Author(s): Jackson F
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Abstract There is evidence that the incidence of anthelmintic resistance is increasing in livestock in countries throughout the world including the United Kingdom. Early detection of emerging drug resistance is important since reversion to susceptibility appears not to occur in highly selected homozygous strains. Because the current in vivo and in vitro assays, which generally determine the degree of disruption of normal physiological function of different parasite stages, are relatively insensitive, effort is being made to develop more direct genetic and biochemical diagnostic assays. Studies on the selection and genetics of resistance suggest that resistance is normally polygenic and arises from within the normal phenotypic range and that there are three phases in the selection process. An initial susceptible phase is followed by an intermediate one in which heterozygous resistant individuals are common within the population and finally homozygous resistant individuals predominate within the population. For these reasons low efficacy treatments, which enable the survival of heterozygous resistant individuals, and suppressive regimes, which only allow homozygous resistant individuals to survive, increase the rate of development of drug resistance. Strategies to delay the onset of resistance and control resistant strains usually incorporate minimal chemoprophylaxis, seek to maximize drug efficacy, and if possible include a 'slow' drug rotation and seek to limit host parasite contact by manipulation of the grazing environment. Although multi-species mathematical models of anthelmintic resistance appear to offer a means of assessing the long term impact of these and other control strategies, current models are limited by a lack of detailed biological knowledge. In particular, more information on the status and numbers of alleles associated with resistance to specific drugs, their frequencies within populations of different species and the fitness of resistant and susceptible populations is required. Anthelmintic resistance provides an example of the adaptability of metazoan parasites under intensive selection and suggests that sustainable control strategies will require an integrated approach in which both chemotherapy and immunotherapy, together with environmental management are used to control nematodoses.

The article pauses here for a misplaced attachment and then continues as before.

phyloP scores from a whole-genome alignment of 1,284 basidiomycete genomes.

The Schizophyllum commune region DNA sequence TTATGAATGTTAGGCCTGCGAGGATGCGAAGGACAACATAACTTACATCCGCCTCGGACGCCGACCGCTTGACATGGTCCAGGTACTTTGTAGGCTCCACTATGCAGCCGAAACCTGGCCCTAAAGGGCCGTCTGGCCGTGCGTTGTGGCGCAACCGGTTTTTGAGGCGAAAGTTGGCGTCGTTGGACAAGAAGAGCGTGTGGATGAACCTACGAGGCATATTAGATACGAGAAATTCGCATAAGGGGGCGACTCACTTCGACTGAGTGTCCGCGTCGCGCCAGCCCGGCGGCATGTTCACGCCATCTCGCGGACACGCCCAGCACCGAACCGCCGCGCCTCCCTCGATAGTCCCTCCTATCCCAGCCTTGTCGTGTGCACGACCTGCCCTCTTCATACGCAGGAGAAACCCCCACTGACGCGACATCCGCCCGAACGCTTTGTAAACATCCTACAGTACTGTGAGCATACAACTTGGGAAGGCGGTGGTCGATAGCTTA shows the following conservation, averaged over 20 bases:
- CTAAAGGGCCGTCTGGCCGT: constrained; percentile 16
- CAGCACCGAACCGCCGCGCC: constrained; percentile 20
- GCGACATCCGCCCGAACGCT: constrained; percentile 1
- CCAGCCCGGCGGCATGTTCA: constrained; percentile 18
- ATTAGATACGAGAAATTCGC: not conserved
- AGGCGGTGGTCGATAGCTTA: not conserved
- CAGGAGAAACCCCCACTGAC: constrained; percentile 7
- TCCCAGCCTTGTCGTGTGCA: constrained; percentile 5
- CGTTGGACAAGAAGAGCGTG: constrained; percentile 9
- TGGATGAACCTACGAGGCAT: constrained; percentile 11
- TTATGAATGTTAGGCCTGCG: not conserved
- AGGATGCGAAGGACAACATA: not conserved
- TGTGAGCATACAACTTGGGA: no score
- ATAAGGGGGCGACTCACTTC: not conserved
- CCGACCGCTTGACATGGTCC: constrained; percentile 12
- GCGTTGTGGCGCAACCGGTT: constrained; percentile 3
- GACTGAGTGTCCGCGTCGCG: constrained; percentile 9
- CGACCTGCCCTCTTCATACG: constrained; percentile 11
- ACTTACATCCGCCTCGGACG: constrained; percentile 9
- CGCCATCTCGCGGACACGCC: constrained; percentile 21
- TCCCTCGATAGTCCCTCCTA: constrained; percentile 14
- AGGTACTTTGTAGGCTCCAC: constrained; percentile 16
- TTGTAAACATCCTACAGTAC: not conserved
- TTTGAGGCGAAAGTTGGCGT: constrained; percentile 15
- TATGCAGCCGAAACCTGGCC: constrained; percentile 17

This article was published in Br Vet J
and referenced in Journal of Veterinary Science & Technology